A comparison of East timor and the Philipines with respect to what languages are to be given primary status.

Essay by sassybear283University, Bachelor'sB+, September 2004

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The task of choosing official languages for East Timor and the Philippines was extremely difficult; both countries were unwilling to promote languages, which their country had negative associations with. A nations cultural healthy depends on the preservation and fostering of all its indigenous Languages and dialects, small countries need many Languages to survive and prosper economically. East Timor and the Philippines choice of official languages shows the world that after years of oppression under both Indonesian and British rule respectively, both countries are making a conscientious effort to look optimistically into the future and put the past behind them.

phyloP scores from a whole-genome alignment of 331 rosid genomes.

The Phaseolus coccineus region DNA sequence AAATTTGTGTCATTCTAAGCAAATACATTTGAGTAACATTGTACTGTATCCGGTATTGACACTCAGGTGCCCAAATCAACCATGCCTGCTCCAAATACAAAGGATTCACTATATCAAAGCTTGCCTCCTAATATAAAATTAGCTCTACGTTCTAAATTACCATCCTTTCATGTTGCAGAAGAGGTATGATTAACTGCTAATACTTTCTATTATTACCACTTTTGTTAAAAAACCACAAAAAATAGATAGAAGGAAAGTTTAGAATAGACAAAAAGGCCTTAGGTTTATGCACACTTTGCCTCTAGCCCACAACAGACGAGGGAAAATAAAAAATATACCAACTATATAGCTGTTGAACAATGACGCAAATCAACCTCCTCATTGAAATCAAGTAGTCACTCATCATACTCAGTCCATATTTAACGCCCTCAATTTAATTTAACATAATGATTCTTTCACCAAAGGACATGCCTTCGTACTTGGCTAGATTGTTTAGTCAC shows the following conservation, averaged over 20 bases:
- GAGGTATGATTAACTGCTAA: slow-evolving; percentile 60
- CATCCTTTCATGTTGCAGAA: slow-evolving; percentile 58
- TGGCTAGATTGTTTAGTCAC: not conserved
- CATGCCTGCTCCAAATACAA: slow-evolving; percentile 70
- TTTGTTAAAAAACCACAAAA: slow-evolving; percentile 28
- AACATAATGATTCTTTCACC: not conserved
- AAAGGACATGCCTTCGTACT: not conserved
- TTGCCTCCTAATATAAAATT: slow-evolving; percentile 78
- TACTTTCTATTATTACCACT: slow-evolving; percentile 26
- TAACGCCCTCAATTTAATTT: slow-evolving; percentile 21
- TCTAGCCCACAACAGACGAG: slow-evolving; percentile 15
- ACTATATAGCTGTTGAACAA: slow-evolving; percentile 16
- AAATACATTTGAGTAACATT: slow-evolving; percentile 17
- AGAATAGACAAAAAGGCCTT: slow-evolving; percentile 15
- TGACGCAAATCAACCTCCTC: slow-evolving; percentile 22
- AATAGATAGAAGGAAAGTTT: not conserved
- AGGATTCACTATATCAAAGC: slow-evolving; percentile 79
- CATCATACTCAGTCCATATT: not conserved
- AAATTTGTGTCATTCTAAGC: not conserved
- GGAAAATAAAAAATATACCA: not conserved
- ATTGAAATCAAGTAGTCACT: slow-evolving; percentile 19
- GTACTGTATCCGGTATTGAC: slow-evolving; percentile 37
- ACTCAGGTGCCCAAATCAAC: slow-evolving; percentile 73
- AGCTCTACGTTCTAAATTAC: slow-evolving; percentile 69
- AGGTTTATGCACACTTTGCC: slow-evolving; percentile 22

The Philippines much like East Timor had been occupied and controlled by different colonial powers. The Spanish established occupation in the Philippines during the 1500's. Spanish, by law, had to be taught to all native Filipinos and knowledge of the Spanish language was mandatory to hold public office. Native dialects including Tagalog remained as the Spanish did not try and eradicate them.

By the 1880's many Filipinos were being educated in foreign universities. Eventually however realising that they were being exploited by there colonial powers, the first revolt and move towards political independence occurred in 1896. In 1898, Emilio Aguinaldo, one of the leaders of the revolt declared independence for the Philippines. However while this was happening the Spanish were formalising the transfer of ownership. Handing over the Philippines to America. Unlike the Spanish, the Americans